She described the pressure she was under with such intensity, but I struggled at first to understand why she called the suggestions from friends pressure.
“They really are just trying to help,” she added. “They mean well.”
But what the friends didn’t realize was that rather than helping, they were actually discouraging her even more.
“You should do this,” “You need to do that” and “We can get you all set up right away” swirled around her constantly.
“Here’s what you need to do” and other similar opening statements soon prevented her from even hearing what followed in the sentence much less considering it as a possibility.
Instead, she found herself automatically rejecting the suggestions because they felt like demands.
I’ve been there too — on both sides of the equation. And other friends have expressed similar sentiments through the years.
The times I’ve been the one making the suggestions — and quite possibly adding a bit of pressure — came from good intentions.
I determined I could see more clearly than my friend or family member in the fog and sincerely wanted to help him or her find stable footing again.
In some cases, it might have been accurate, but in most cases I’m sure I was assessing the situation from my point of view rather than his or hers.
I’m also confident I didn’t have all the facts nor understand all the emotions involved.
And I do wonder if sometimes I turned my care for a friend into a project with a checklist and focused more on completing the list and achieving the goal rather than being whatever she or he actually needed during that particular season.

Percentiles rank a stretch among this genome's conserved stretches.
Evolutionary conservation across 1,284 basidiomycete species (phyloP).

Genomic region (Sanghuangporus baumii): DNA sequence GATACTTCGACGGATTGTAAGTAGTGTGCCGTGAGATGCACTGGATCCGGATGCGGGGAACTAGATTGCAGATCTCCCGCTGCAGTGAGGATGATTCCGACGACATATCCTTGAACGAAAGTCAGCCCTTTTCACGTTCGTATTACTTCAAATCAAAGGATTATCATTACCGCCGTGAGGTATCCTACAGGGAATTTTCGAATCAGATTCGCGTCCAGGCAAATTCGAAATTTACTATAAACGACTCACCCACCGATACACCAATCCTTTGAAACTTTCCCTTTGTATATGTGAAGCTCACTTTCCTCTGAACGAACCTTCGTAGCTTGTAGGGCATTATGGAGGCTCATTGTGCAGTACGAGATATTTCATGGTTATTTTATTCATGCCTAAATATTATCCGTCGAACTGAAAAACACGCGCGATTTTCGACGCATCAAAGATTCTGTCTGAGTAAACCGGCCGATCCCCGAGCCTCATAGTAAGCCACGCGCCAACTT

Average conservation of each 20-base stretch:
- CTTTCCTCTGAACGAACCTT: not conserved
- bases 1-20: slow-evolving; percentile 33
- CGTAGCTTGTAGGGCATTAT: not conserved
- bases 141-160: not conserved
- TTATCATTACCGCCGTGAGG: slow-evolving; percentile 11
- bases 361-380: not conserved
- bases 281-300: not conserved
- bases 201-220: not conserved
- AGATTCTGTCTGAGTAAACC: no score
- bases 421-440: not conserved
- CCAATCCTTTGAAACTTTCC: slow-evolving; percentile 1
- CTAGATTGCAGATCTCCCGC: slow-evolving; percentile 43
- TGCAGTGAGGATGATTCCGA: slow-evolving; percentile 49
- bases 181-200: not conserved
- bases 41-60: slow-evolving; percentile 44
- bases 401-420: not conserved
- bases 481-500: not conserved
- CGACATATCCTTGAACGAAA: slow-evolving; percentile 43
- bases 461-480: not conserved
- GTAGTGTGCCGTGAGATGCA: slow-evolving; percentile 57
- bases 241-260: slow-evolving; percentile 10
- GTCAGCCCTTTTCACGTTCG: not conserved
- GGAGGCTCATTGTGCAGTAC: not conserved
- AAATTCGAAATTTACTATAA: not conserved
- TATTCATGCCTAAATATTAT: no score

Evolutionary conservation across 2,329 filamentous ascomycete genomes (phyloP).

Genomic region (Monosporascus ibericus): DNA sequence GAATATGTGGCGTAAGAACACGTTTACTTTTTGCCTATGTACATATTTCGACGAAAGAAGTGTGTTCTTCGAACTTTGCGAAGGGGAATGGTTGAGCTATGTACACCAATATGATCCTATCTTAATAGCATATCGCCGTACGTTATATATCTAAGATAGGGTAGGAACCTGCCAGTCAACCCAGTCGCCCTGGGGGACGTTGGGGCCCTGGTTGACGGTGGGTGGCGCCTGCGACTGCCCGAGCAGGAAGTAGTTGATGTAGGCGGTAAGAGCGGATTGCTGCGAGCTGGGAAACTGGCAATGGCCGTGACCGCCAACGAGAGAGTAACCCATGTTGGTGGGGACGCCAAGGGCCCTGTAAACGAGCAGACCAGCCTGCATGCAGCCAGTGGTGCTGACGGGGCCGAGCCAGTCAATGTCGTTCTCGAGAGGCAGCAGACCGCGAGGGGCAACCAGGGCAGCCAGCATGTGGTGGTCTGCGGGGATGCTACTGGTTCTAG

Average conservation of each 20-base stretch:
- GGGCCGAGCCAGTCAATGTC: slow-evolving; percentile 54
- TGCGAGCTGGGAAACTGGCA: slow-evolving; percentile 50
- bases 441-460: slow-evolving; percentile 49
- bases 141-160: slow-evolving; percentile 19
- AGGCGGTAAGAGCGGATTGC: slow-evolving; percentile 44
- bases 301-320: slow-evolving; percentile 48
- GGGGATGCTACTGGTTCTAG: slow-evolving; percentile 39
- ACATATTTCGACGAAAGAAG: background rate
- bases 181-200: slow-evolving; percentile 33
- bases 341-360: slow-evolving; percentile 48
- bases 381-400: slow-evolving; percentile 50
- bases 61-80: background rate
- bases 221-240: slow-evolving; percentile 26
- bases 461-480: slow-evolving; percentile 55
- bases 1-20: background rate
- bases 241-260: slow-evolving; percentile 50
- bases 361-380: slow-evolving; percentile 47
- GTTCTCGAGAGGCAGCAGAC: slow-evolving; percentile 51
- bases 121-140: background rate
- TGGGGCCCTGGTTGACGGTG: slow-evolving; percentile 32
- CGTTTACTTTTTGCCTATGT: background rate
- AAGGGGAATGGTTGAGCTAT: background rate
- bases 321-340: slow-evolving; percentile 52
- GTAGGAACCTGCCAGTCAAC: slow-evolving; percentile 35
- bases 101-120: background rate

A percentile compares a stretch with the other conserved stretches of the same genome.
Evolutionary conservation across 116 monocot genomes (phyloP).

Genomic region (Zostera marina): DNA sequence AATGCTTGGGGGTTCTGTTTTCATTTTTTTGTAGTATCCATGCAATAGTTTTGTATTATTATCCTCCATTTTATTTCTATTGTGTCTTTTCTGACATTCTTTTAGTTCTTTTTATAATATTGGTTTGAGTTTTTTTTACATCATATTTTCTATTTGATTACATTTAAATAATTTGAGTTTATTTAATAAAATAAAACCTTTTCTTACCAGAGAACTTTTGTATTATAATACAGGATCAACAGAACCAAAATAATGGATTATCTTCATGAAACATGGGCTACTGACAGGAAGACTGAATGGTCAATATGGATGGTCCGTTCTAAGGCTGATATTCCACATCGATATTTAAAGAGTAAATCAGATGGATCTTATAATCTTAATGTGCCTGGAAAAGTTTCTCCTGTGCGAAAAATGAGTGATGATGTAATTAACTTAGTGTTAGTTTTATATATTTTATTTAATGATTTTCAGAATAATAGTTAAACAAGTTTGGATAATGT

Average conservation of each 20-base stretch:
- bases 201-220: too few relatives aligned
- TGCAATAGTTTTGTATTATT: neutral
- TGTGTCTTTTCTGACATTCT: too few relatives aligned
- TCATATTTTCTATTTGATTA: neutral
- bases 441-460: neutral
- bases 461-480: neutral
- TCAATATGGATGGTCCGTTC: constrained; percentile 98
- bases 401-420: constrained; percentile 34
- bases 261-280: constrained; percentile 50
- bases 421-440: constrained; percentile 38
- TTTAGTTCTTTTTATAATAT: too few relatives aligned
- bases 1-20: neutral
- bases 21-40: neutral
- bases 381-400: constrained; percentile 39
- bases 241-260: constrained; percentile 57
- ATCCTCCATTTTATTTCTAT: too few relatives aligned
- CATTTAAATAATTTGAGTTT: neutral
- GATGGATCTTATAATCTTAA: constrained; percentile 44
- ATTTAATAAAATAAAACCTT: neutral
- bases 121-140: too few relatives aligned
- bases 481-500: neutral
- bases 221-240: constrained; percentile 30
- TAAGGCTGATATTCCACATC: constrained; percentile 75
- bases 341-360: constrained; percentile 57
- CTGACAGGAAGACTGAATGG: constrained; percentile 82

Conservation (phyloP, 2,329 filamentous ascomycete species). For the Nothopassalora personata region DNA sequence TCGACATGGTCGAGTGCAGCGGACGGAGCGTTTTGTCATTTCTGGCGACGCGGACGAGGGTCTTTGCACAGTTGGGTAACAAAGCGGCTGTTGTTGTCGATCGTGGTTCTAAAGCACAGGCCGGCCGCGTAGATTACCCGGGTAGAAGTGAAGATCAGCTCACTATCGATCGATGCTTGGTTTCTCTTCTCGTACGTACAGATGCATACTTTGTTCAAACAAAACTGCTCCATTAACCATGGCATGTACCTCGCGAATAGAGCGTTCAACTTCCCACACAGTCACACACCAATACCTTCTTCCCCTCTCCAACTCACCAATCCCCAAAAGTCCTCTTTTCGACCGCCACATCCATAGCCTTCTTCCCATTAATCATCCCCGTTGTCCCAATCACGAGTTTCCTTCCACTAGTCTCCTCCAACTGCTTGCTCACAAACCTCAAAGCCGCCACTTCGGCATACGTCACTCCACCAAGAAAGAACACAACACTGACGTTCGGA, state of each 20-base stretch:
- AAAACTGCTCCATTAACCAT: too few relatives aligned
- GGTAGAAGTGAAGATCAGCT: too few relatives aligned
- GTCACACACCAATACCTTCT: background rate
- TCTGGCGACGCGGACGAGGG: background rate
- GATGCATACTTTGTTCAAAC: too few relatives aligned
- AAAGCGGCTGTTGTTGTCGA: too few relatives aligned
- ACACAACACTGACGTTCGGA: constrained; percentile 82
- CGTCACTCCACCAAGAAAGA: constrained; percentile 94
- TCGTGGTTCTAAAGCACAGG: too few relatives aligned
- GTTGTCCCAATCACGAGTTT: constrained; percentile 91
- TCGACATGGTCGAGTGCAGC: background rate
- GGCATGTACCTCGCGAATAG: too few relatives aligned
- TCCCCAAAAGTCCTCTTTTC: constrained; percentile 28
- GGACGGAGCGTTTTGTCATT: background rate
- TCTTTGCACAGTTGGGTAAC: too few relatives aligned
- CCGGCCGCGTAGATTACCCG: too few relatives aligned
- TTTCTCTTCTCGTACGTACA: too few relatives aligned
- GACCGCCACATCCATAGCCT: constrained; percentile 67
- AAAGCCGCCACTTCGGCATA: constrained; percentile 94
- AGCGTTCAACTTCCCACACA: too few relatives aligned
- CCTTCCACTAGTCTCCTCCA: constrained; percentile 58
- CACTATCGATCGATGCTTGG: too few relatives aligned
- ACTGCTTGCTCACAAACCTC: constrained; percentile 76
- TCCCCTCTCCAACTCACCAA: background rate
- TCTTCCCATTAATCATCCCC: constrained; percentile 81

Rather than a matter-of-fact outline of what needs to happen, we always do better to take the time to listen and help the other person find his or her own way through the difficult situation while also gently sharing truth with grace and love.
Providing a safe space
Encouragement and support for what’s going well, reminders of what isn’t fair to take on as guilt or self-punishment, and a safe space to share fears, frustrations and what hurts, all make a tremendous difference in helping our friends through the difficult seasons of life.
Along with helping others process their situation, we can spend time helping them brainstorm, make lists, think through various ideas and even dream about what ifs — all of those can be done without forcing a decision or pushing for a path to be chosen in the moment.
And taking a few minutes to assess all that is weighing on our friend at the moment can truly change how the information we want to share is received.
Piling on rarely results in the best response, but waiting — if waiting is an option — until our friend has the capacity to take on more provides the best opportunity for him or her to receive what we want to share.
We all work through the happenings of life differently and sometimes we collide along the way, but even those moments can jolt us awake and sharpen our minds to prepare for the next steps.